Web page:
A Message from Senior Pastor Scott Black Johnston
July 19, 2022
Dear Members and Friends,
Amy and I send you greetings and affection from northern Minnesota.
Even here, where most mornings we are greeted by the call of the white-throated sparrow, and not by pressing ecclesiastical news, I have received word regarding a recent decision passed by the General Assembly of the Presbyterian Church (USA).
On July 8, the General Assembly voted 266-116 to approve INT-02, a resolution declaring that, “Israel’s laws, policies, and practices constitute apartheid against the Palestinian people.” The full resolution can be found here. This decision has been covered by major media outlets including the Washington Post and Business Insider.
For those of you unfamiliar with Presbyterian polity, the General Assembly meets once every two years. Its membership changes every two years as well. Most of the 400 or so American Presbyterians who participated in this year’s General Assembly will attend only once in their lifetimes. The Stated Clerk of the denomination, J. Herbert Nelson, has released a statement defending the General Assembly’s decision.
Meanwhile, groups like Presbyterians for Middle East Peace and the Reform Jewish Movement (with which our friends at Temple Emanu-El and Central Synagogue are affiliated) have offered strong dissent. The Session of First Presbyterian Church in Atlanta has also issued a clear dissent, and I expect other Presbyterian congregations across the country will follow suit.
I concur with those who dissent.
My friends, I do not intend, in this message, to set down my own, imperfect perspective on this complicated geopolitical matter. If you would like to entertain that conversation, let’s do it in person. Buy me a cup of coffee in September, and I promise we can dig into this multi-layered issue face to face.
Today, I simply want to share two facts related to this resolution, and highlight the questions and consequences I believe these facts raise for American Presbyterians. Then I will outline our next steps.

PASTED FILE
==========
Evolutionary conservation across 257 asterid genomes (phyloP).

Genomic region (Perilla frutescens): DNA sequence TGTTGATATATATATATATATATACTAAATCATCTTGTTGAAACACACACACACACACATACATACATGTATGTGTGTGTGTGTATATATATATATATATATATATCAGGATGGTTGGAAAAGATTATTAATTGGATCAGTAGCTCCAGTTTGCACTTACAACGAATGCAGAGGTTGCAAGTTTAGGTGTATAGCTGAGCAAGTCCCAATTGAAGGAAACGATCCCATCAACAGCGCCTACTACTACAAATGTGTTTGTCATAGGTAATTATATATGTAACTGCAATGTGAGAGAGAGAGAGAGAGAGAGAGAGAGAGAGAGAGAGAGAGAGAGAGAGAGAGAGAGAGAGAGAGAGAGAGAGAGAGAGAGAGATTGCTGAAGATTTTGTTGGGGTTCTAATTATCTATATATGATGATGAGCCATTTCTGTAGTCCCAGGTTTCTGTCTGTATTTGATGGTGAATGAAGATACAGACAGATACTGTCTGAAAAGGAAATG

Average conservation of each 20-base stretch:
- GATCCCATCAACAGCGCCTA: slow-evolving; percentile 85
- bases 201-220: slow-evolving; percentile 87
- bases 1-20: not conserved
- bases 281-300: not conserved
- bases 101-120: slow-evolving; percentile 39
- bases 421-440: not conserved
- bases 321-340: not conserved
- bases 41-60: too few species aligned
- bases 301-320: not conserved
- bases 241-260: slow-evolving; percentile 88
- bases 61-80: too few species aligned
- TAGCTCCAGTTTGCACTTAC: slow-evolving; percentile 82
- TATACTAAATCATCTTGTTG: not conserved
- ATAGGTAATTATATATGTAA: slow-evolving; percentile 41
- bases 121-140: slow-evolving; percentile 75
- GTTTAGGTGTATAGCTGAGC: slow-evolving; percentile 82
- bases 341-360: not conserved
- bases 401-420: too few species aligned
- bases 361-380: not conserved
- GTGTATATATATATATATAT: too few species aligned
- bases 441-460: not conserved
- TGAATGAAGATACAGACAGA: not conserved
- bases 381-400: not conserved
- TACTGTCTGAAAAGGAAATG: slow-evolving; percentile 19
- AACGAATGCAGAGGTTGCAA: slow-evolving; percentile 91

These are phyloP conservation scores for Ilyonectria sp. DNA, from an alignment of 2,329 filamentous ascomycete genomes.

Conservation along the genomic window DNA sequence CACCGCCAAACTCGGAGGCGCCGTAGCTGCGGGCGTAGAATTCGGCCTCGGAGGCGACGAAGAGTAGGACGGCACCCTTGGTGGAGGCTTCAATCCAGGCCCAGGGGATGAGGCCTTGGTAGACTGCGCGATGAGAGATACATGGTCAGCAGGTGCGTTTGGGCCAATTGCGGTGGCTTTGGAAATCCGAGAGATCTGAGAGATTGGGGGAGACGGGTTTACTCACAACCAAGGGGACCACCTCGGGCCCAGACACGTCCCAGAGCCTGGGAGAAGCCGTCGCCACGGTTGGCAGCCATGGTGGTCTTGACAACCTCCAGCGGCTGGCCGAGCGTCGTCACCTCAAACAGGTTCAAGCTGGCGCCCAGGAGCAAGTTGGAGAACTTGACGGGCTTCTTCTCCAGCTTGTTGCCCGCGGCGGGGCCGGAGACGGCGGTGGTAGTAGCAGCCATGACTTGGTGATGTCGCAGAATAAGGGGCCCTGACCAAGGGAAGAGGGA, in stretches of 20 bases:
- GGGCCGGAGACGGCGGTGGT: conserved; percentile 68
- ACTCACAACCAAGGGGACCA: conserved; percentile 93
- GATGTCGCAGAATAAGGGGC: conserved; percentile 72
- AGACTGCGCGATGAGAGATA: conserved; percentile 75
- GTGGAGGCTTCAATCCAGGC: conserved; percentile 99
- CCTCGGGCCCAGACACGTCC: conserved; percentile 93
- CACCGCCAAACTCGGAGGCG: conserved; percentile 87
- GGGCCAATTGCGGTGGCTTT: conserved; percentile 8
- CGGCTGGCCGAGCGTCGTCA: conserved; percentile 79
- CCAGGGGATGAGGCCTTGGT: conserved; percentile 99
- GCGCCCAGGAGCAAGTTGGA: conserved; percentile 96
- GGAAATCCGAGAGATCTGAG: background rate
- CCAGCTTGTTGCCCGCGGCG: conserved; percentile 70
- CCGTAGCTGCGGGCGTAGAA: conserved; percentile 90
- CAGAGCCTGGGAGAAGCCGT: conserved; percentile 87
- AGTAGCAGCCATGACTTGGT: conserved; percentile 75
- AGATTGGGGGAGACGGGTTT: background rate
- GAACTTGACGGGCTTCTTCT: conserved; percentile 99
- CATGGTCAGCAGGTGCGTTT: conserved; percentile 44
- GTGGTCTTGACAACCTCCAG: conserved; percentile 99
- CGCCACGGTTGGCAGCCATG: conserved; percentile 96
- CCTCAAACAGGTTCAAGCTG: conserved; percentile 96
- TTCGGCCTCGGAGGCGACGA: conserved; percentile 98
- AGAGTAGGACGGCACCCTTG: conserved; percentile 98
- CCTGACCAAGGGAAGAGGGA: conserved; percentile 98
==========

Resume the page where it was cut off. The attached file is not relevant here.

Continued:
Good, thoughtful, faithful people disagree (often quite passionately) on this topic. Some of my best friends and colleagues do not share my perspectives on Israel and the occupied territories. And yes, there are many more than two perspectives on this topic. Add to all this the fact that history is being written every day in the Middle East, further complicating an already complicated conversation. So it is really no surprise that there is broad disagreement within our denomination about what to say and do.
Is it smart for a deeply divided body to issue such a controversial political statement? Such statements convey that this part of the church is right, and this part is wrong—this part of the Body of Christ is compassionate, and this part is addicted to the wrong sort of power. It is politically tempting to draw such distinctions, to angle for a “win” for your side on the floor of General Assembly—but is it faithful, intellectually honest and helpful in addressing the issues at hand? Don’t we have better tools for addressing matters on which informed people of faith, in good conscience, disagree? Have we given up on prayerful study and thoughtful interfaith dialogue? In the name of doing something prophetic, has the General Assembly abandoned humble, balanced, ethically-nuanced conversation?